Immigrants are flocking to churches in Southern California to see a wooden statue of a saint cherished by border-crossers who make the perilous journey to the United States. The 4-foot-tall statue of Santo Toribio Romo Gonzalez was flown from the Mexican town of Jalisco, and is making stops in churches in three California counties, the Los Angeles Times reported Sunday.
Many immigrants say Romo Gonzalez has appeared to them during difficult moments on their journeys north, with some carrying a photo of the saint in their wallets. Romo Gonzalez was a priest killed during a 1928 religious uprising and was canonized 14 years ago. His statue will be received at the Cathedral of Our Lady of the Angels in downtown Los Angeles next Sunday.
In his Mexican hometown Santa Ana de Guadalupe, tens of thousands of pilgrims arrive weekly to pay tribute to the saint's bones, which are kept in a small casket. Locals peddle saint-themed key chains and figurines to tourists and businesses ranging from a pharmacy to an ice cream shop bear his name. Church officials say while beloved to many, Romo Gonzalez, has not been officially recognized as a patron to immigrants.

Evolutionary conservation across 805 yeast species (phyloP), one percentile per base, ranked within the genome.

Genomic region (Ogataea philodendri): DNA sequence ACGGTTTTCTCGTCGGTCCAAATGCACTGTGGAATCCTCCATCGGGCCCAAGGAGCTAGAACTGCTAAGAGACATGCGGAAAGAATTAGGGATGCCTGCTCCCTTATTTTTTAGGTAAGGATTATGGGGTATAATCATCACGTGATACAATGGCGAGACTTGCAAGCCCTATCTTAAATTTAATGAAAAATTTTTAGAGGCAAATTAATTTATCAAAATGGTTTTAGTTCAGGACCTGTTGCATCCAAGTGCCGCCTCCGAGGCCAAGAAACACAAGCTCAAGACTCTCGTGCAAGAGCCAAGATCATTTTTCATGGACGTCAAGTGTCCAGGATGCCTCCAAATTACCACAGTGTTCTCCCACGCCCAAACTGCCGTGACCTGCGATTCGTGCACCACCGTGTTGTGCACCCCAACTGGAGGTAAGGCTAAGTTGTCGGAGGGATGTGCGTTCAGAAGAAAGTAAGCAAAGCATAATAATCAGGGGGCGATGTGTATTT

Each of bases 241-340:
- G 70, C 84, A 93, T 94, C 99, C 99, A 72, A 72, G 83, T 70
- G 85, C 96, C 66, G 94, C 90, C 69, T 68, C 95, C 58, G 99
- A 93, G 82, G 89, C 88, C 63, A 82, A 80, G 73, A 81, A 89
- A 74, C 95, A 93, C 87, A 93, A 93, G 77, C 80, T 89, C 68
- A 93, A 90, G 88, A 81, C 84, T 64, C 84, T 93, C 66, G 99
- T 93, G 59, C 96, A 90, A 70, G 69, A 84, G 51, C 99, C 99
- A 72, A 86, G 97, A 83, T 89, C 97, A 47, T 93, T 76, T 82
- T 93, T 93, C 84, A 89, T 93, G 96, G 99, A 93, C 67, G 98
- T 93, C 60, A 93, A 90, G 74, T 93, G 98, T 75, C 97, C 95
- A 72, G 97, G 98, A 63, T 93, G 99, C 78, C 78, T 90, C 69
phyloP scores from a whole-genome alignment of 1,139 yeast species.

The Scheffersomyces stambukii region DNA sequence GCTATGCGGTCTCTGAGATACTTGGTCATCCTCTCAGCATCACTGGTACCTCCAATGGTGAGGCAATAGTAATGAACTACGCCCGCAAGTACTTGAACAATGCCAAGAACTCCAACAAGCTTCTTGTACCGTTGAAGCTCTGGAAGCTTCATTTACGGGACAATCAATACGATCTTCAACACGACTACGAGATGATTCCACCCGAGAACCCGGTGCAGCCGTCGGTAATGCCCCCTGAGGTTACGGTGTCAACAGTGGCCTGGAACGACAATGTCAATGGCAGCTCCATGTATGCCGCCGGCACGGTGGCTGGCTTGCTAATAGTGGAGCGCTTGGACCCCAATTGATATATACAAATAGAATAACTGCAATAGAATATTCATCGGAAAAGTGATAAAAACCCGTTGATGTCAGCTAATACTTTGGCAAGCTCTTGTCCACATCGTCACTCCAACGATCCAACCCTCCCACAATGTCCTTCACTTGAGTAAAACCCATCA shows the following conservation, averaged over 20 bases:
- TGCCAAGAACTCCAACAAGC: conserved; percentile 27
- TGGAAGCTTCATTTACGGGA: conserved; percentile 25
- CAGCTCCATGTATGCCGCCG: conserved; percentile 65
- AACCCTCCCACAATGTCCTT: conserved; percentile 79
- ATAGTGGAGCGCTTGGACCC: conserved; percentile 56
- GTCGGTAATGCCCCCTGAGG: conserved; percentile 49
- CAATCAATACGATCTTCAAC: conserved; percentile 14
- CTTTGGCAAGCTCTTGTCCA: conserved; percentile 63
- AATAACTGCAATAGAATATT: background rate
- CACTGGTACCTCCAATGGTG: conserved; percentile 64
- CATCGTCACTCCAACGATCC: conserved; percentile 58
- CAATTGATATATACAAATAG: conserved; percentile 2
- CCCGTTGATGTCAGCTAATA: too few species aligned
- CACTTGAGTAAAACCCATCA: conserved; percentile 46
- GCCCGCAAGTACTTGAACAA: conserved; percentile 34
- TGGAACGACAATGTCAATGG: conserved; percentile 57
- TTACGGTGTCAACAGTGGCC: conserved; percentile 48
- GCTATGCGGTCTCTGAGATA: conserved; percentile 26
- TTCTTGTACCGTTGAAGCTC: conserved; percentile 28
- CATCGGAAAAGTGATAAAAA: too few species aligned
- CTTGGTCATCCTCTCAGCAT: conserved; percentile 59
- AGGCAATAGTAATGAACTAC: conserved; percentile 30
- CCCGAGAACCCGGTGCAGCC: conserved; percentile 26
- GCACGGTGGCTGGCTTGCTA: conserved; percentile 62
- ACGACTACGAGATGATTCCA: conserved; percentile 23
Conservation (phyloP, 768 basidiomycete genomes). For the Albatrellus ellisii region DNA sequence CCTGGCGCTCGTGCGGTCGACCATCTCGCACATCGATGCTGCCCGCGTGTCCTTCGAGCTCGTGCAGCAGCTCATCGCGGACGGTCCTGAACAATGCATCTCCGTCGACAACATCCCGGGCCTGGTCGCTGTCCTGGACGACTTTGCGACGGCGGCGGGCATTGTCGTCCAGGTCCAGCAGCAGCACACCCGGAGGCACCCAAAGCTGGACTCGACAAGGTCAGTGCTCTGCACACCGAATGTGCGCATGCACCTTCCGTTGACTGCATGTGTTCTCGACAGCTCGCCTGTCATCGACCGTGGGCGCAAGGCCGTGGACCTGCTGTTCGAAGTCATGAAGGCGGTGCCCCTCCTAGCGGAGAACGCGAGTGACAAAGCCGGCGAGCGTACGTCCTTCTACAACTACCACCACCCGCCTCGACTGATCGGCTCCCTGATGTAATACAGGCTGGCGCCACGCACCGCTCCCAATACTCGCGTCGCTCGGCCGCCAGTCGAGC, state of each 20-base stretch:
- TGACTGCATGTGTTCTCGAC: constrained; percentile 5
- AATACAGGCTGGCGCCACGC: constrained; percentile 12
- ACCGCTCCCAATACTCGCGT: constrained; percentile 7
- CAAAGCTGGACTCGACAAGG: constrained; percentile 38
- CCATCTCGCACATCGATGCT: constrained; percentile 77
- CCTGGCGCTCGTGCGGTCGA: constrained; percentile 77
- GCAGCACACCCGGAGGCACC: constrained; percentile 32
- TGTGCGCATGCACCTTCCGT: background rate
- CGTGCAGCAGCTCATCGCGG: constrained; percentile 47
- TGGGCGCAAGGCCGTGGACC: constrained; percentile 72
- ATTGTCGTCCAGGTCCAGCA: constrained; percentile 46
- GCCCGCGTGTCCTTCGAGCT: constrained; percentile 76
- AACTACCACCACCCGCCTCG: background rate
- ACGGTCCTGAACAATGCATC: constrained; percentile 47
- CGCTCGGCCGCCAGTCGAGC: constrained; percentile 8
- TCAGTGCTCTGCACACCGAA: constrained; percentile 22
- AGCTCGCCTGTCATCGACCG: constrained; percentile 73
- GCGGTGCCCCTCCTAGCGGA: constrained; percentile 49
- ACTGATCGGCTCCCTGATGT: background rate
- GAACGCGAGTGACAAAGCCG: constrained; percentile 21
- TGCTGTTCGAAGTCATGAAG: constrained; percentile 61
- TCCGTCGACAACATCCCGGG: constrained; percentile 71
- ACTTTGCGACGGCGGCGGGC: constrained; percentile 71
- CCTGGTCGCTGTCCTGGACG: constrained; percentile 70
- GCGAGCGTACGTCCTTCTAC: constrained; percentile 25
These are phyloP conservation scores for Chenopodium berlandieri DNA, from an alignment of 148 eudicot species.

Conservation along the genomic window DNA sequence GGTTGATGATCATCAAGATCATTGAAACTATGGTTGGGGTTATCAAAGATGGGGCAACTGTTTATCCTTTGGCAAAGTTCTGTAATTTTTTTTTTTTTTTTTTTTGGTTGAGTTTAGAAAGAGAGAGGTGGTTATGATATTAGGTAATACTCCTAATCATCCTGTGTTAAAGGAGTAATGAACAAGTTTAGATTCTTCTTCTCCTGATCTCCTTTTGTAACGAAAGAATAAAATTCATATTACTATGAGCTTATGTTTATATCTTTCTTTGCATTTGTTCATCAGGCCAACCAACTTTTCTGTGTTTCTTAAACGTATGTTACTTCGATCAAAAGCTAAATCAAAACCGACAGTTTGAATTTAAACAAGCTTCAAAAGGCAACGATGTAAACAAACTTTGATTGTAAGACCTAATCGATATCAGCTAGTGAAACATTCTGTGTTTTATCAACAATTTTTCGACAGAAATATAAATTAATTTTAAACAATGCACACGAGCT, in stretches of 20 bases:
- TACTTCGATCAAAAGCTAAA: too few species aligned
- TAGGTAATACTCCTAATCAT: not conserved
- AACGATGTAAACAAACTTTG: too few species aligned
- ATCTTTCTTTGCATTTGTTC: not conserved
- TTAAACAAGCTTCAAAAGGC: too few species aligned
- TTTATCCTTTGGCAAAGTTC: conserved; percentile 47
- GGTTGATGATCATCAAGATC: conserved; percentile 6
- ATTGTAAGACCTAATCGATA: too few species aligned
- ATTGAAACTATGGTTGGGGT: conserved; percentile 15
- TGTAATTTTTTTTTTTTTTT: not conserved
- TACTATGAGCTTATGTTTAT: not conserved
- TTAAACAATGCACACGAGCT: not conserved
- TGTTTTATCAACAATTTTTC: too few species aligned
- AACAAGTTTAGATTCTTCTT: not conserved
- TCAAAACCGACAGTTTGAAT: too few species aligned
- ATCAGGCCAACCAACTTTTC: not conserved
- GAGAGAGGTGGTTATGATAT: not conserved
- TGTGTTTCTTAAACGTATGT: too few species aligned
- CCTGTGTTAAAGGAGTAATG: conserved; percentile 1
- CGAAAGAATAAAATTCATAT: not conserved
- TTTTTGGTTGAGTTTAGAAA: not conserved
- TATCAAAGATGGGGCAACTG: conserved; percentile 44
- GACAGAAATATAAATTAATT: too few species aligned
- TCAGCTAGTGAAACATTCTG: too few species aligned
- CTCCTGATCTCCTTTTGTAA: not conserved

JONATHAN ALCORN / Reuters
Members of St. Marcellinus parish carry the relic of Saint Toribio Romo Gonzalez, the saint of immigrants and border crossers, during a procession on the first day of a Southern California tour of the relic in Commerce, California July 7, 2014. The relic, an ankle bone from Santo Toribio encased in a small statue, was lent to the Archdiocese of Los Angeles by the saint's home chapel in Jalisco, Mexico.
-The Associated Press
First published July 13 2014, 1:15 PM